Following Prime Minister Modi’s statement at the US-India Business Council yesterday that “India is ready to accept suggestions made by a joint working group with the United States on intellectual property rights,” patient and civil society groups have responded:
[Rishika for the Centre for Internet and Society, Link (CC-BY)] In the year 2006, the World Intellectual Property Organization (WIPO) conducted a study on different national approaches to copyright exception for persons with disabilities. Over 60 countries have an exception in their Copyright laws permitting conversion of works into accessible formats for the benefit of persons who cannot read print. The scope of the exception varies, in terms of the beneficiaries covered, formats permitted, restrictions on who can convert, etc.
[Nathalie Espitia, Red Pa Todos, Link (CC-BY)] Como ya les habíamos contado, en nuestra entrada sobre el “Foro de Gobernanza de Internet” y “Un repaso sobre la Ley Lleras” hemos estado trabajando en un documento a partir de la revisión de algunas iniciativas internacionales sobre leyes relacionadas con la responsabilidad de los intermediarios y que apuntan a una línea garantista de los derechos de los usuarios y usuarias, además hemos pensando en estrategias para que participemos en el debate.
[Lawyers Collective, India] As you know, transnational pharmaceutical companies and the US Government are putting pressure on the Indian Government to change India’s IP laws especially the Indian Patents Act, which will make medicines unaffordable to millions of people in India and other developing countries.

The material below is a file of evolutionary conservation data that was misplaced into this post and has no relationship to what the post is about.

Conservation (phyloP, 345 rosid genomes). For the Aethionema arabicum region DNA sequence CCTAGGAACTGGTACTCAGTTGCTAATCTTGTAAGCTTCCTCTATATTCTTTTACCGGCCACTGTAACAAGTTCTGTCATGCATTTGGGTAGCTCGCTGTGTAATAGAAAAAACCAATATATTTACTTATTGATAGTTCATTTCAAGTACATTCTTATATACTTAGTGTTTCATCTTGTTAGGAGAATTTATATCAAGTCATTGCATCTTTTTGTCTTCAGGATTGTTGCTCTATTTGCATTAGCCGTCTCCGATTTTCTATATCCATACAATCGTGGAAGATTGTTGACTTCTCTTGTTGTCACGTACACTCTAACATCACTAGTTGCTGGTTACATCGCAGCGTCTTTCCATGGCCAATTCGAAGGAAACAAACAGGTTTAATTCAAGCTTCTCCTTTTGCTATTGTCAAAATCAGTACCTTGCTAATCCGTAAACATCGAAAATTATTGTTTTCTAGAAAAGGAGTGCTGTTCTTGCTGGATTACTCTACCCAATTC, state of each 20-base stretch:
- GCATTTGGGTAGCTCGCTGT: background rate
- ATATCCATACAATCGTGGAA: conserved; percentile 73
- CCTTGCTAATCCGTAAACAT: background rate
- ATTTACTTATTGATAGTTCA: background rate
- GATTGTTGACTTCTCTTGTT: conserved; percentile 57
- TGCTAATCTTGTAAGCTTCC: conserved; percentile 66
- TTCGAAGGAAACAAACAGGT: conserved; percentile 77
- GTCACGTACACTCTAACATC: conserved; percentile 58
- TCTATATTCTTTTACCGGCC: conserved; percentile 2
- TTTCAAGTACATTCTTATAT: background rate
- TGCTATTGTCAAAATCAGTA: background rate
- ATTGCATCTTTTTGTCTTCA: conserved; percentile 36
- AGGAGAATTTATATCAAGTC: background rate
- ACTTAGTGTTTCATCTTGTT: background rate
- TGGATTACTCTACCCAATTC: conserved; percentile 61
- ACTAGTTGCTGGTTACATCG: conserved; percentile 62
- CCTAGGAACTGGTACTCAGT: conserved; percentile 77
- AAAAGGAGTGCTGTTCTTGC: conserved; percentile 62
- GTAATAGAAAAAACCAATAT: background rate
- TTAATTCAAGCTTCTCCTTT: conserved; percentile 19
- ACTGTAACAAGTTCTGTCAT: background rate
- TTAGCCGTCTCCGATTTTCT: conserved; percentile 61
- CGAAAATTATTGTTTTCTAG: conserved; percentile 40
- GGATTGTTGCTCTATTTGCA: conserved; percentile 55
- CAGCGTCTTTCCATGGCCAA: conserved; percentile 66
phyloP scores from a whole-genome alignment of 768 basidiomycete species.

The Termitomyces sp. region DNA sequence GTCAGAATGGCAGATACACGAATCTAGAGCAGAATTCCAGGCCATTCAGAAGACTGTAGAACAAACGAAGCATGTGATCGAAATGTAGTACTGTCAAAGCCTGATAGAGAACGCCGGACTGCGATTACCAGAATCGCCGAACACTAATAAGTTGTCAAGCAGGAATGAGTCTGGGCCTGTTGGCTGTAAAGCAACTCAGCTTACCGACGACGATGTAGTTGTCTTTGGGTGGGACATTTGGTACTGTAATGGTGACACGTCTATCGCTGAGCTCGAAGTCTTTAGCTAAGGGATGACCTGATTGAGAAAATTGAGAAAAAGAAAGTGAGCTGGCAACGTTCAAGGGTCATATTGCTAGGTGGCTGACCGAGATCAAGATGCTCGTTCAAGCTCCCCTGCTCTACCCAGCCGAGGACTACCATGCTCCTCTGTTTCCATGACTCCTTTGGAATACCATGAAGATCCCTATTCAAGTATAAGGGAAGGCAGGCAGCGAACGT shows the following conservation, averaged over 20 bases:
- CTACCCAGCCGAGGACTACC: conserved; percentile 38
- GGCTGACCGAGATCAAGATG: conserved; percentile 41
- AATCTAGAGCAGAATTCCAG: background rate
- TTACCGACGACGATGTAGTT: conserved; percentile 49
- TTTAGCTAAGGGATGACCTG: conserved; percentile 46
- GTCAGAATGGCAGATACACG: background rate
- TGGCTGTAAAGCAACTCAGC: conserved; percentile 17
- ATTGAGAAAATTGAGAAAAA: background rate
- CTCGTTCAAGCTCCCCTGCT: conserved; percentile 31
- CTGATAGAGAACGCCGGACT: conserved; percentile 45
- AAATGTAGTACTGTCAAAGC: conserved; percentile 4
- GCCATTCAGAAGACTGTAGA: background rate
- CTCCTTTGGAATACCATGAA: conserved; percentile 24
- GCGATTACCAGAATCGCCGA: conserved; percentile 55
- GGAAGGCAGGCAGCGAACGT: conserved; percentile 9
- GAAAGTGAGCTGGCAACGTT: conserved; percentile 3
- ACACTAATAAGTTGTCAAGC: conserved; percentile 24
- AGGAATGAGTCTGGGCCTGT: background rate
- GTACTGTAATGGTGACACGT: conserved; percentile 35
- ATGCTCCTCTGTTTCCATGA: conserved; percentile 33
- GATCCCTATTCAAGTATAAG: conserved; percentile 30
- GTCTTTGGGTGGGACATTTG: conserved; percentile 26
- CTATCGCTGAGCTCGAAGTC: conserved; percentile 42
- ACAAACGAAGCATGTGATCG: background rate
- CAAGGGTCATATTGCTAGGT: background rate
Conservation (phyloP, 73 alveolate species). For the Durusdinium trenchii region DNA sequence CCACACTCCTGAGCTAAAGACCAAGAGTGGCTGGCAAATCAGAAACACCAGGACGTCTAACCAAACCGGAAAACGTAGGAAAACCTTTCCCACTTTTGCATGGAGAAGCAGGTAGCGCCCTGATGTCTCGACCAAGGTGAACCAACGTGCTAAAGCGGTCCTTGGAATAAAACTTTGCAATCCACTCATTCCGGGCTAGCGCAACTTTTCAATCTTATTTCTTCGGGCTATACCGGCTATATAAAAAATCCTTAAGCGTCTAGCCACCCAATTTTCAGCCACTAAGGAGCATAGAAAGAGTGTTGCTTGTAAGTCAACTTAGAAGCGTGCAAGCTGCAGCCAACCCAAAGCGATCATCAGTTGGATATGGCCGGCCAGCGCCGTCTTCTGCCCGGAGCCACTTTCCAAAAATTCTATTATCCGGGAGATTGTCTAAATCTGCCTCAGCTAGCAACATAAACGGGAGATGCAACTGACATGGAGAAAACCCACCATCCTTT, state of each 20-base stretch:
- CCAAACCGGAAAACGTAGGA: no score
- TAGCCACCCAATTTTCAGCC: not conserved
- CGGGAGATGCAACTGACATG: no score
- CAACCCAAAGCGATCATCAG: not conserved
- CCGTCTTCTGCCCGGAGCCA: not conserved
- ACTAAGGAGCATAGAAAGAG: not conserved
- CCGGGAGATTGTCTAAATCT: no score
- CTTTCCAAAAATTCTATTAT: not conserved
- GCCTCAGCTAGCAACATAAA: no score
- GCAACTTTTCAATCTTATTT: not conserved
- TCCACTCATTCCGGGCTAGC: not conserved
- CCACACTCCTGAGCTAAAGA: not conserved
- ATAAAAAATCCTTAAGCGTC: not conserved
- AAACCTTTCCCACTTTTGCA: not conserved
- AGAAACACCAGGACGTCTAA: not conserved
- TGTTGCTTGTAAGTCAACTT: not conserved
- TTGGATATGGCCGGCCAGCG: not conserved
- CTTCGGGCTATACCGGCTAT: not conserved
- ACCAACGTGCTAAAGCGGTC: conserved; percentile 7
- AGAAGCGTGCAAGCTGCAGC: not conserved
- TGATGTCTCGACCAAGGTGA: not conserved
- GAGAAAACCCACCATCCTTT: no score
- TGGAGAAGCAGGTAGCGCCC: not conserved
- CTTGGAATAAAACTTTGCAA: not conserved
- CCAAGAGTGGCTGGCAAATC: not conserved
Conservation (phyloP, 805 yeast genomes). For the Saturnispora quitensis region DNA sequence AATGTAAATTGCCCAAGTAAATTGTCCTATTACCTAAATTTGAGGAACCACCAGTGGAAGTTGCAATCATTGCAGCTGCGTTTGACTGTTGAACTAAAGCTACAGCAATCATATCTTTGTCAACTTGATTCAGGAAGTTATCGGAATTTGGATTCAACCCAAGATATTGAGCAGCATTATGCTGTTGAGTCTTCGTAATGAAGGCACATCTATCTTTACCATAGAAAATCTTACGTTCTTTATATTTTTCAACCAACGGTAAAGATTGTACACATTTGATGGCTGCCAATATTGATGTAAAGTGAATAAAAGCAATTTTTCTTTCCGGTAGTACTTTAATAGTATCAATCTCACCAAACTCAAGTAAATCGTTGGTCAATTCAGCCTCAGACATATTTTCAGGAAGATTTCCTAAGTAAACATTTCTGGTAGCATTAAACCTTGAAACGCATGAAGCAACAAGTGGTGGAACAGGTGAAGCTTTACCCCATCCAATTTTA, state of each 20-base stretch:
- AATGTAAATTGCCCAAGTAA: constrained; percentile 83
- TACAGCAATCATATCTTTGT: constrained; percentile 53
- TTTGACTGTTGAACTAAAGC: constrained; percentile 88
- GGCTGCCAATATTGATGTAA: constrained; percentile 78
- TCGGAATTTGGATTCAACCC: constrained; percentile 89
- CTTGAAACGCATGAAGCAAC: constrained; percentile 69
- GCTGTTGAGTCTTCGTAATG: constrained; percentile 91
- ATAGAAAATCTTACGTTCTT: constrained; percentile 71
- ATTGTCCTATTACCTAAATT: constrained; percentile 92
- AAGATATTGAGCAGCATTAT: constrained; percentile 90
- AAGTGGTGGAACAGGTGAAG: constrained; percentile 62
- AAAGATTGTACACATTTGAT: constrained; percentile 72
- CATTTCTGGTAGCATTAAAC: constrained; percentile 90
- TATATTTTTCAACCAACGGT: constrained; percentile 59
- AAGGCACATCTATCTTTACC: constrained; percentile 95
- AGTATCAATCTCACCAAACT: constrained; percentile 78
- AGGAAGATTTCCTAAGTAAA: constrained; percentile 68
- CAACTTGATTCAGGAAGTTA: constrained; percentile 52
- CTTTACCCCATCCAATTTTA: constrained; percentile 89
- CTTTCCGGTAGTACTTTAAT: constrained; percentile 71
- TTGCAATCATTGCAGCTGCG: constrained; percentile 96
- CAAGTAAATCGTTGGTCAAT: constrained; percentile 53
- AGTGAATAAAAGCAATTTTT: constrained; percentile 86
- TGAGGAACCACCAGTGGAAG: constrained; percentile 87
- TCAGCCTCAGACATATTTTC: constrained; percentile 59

Peoples’ groups, patients’ networks and civil society organizations have come together in one voice to ask the US government to stop pressuring India against use of its legitimate rights to protect public health. The petition asks the US Government to stop pressuring India. The petition also urges the Indian Government to hold its ground and not give in to the pressure.
[Electronic Information for Libraries press release, Link (CC-BY)] After five years, it was time to update the 2009 EIFL Draft Law on Copyright in the light of legislative developments, current thinking on copyright policy, and library services enabled by new technologies. As a result, we have amended some of the exceptions and limitations, while introducing new provisions. We have also refreshed the layout and design of the document.
The EIFL Draft Law on Copyright including Model Exceptions and Limitations for Libraries and their Users (2014) is a practical guide to assist librarians, as well as their legal advisors and policy-makers, when national laws are being updated. It is designed to support access to knowledge and the public interest mission of libraries.
Ahmad M. Ramli, the Law and Human Rights head of Indonesia’s Intellectual Property Rights Directorate General, recently told the Jakarta Post that the government will introduce tough new IPR enforcement measures next year. According to the story, he “said that the government would increase its efforts to combat copyright piracy across the archipelago. They planned to increase the detention period for violating intellectual property rights from the current four years to 10 years. Perpetrators would also be fined Rp 4 billion (US$ 327,895). ‘We will also detain merchants of fake products for four years,’ he said, adding that they would apply sanctions against every mall permitting outlets to sell fake products.”